Forty years on the myths as to the efficiency and effectiveness of putting lots of stored elastic potential energy by pre-bending the pole before take-off are alive and well.

I hope that Willreifer and others will be persuaded that any advantage mechanically that may be obtained by this take-off technique of storing potential energy in the pole is “too costly” to the successful completion of the rest of the vault because of the high risk of catastrophic failure it presents for even the most successful vaulters on the planet let alone naive neophytes! (see video referenced below).

For those of us who have observed the evolution of Renaud Lavillenie’s technical development, let’s say from 2005 until his 6.16m World Indoor Pole Vault Record in 2014, it is clear that as his capacity to use longer grip lengths on longer and stiffer poles improved, his take-off point on the runway has moved from being “excessively” under in the horizontal direction toward that which minimizes pole resistance, namely a “Free Take-Off”. The laws of physics and mathematics dictate that this must be so given the constancies of the pole lengths and the vaulter anthropometry (stature, mass, body segment distribution of mass and segmental lengths, muscle mass cross sectional areas etc.,) on any specific vault attempt.

The formidable task necessitated by “ideal” take-off locations along the runway, even when very flexible poles are used relative to vaulter body mass, means that the vaulter has to achieve a greater amplitude of pole cord angle of rotation to be successful. This requirement in turn increases the vital necessity to safely rotate the total pole plus vaulter system towards the plane of the cross bar. The vaulter not only has to increase intentional focus on system rotation rather than pole bending but also must train to achieve greater proficiency and efficiency in optimizing the redirection of the transfer of momentum from the preceding run up and plant.

Given the relative ease and safety with which the Petrov-Bubka Approach can be and is being taught effectively to some beginners, it is interesting to speculate on what Renaud Lavillenie’s ultimate potential would / could be if he did not have to contend with the legacy of having learned to vault by taking off under and massively pre-bending the pole!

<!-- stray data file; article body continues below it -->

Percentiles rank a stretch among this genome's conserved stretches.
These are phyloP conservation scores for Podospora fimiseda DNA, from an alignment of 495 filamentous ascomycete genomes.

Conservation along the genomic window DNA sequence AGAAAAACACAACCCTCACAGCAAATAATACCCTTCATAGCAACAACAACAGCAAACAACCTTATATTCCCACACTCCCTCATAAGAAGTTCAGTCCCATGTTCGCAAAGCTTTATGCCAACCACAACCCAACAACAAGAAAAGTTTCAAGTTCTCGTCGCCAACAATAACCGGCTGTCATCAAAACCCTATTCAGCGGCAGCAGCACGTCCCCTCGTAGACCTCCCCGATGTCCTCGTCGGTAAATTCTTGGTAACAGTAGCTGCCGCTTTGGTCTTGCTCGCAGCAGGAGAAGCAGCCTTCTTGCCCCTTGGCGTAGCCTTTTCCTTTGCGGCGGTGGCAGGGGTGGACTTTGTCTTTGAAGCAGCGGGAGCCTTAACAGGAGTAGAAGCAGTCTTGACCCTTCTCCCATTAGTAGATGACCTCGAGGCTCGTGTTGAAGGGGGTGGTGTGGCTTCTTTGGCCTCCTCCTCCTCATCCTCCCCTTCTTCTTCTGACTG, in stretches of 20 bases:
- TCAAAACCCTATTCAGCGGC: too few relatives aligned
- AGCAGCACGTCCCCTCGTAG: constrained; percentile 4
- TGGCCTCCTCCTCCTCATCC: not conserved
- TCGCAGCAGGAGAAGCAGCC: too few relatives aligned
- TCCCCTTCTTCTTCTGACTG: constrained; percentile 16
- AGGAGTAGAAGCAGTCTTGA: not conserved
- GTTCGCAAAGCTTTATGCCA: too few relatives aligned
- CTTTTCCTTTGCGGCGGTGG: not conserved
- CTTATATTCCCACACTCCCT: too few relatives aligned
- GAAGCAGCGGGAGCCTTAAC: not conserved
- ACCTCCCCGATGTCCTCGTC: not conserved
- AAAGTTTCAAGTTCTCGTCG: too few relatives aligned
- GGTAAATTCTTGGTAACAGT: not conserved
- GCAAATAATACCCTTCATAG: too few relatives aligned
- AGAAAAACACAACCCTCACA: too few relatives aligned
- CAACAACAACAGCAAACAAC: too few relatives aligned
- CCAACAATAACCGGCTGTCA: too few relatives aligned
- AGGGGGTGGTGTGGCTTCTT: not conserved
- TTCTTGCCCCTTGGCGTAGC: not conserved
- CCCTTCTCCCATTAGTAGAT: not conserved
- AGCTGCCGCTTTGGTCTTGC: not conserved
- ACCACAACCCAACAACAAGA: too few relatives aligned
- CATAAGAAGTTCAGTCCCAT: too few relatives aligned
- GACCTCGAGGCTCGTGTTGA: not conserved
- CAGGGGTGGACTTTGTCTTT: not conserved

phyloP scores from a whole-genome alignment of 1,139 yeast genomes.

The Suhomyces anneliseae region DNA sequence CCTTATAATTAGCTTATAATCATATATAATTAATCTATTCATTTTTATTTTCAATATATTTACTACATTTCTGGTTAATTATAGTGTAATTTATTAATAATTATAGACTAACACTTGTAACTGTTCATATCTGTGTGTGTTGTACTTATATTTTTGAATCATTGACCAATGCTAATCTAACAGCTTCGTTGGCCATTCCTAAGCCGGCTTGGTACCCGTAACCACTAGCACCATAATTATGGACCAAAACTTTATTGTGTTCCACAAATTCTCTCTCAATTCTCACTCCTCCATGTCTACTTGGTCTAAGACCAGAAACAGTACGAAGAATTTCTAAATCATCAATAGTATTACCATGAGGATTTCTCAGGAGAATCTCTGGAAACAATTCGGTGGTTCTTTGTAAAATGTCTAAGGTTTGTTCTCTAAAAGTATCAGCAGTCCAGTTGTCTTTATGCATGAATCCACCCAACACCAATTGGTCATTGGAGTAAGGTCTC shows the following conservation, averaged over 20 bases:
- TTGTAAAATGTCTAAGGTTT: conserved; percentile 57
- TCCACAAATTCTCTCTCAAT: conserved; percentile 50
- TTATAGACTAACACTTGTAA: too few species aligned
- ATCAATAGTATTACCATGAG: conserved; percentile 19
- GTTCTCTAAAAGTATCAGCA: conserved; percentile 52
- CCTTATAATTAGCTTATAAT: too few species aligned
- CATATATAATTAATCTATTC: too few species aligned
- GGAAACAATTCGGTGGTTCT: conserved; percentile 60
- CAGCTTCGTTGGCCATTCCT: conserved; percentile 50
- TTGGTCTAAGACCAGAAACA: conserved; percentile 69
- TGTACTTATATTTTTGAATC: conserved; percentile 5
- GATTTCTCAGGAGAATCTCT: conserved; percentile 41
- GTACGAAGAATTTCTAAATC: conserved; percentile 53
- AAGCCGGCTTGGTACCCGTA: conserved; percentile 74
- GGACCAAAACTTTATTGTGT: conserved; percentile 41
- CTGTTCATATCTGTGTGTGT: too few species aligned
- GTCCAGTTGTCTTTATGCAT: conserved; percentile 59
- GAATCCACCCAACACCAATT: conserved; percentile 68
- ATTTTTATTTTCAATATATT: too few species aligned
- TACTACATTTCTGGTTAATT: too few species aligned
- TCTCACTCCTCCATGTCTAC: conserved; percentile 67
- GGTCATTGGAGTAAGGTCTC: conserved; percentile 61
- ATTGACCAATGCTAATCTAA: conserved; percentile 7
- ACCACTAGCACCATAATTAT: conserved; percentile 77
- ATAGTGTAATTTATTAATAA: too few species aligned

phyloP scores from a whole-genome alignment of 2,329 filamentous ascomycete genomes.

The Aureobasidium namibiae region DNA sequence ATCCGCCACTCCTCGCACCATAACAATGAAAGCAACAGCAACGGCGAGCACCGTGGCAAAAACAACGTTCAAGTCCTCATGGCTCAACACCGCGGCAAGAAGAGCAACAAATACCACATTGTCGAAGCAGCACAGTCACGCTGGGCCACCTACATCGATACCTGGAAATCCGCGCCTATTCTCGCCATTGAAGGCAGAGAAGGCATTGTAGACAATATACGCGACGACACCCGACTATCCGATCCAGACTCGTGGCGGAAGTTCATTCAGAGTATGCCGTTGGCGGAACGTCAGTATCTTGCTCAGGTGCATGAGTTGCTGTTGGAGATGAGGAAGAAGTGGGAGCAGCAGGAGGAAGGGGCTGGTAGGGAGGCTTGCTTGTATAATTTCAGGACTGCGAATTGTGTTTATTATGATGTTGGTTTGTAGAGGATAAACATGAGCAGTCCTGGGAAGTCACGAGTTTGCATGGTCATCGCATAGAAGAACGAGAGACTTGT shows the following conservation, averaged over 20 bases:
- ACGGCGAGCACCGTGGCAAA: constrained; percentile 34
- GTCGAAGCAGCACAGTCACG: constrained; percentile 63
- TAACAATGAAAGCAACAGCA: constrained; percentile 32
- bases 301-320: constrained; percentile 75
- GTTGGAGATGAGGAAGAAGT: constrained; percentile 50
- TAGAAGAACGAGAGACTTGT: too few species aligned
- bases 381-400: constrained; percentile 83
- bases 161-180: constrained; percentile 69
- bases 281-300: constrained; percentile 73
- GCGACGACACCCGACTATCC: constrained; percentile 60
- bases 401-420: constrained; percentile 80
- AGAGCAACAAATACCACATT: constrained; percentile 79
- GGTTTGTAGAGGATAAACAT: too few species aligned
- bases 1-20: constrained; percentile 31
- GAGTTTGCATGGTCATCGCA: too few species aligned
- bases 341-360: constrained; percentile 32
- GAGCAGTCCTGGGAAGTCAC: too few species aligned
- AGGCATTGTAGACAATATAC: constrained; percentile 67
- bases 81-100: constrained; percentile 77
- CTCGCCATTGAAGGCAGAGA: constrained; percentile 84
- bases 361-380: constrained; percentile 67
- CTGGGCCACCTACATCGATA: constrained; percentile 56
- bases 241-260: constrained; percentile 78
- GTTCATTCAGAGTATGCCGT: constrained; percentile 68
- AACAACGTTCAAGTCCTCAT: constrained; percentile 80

In the two jumps in this video below, one a Fantastic World Record and the next a World Record failed attempt could not better illustrate, to an unbiased viewer, the notion that simply using a massive pre-bend take-off is ineffectual, inefficient and inherently puts the vaulter at increased risk of injury.

It is my opinion a coach operating on this foundational misconception risks inculcating behavioural actions, beliefs and attitudes about pole vault technique that increases the intensity and probability of adverse pole vaulting outcomes for beginners and advanced pole vaulters alike that become extremely difficult to alter! This is despite the facts and wisdom known about the matter. C'est la vie!

http://youtu.be/ah6tgafM7ek
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Re: Physics Based Critique of the Petrov Method

Unread postby Tim McMichael » Sat Mar 29, 2014 2:24 pm

The box does move!


I concede the point and hang my head in abject humiliation. :crying: Yes...it does move. The only way I can think of to reduce this energy loss is to vault on a bigger planet. But then you have increased gravity, so......

In the two jumps in this video below, one a Fantastic World Record and the next a World Record failed attempt could not better illustrate, to an unbiased viewer, the notion that simply using a massive pre-bend take-off is ineffectual, inefficient and inherently puts the vaulter at increased risk of injury.

http://youtu.be/ah6tgafM7ek


I think Renaud's failure on that last attempt is an illustration of how safe the vault can be if you are trying to do it correctly, even when things go terribly wrong. Here you have someone arguably putting more energy into the vault than has ever been done in history. Then he misses the box. That's about as bad as it gets for a world class vaulter and I suppose it can happen to anybody, but watch what happens next. He cannot finish the vault, and even though things go about as badly as they can, he walks away with a minor injury. At no point in that crash was his life at risk. The average, under, hip flipping, high schooler attempting 15' with the standards at minimum depth is in more danger.

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Re: Physics Based Critique of the Petrov Method

Unread postby PVstudent » Sat Mar 29, 2014 9:29 pm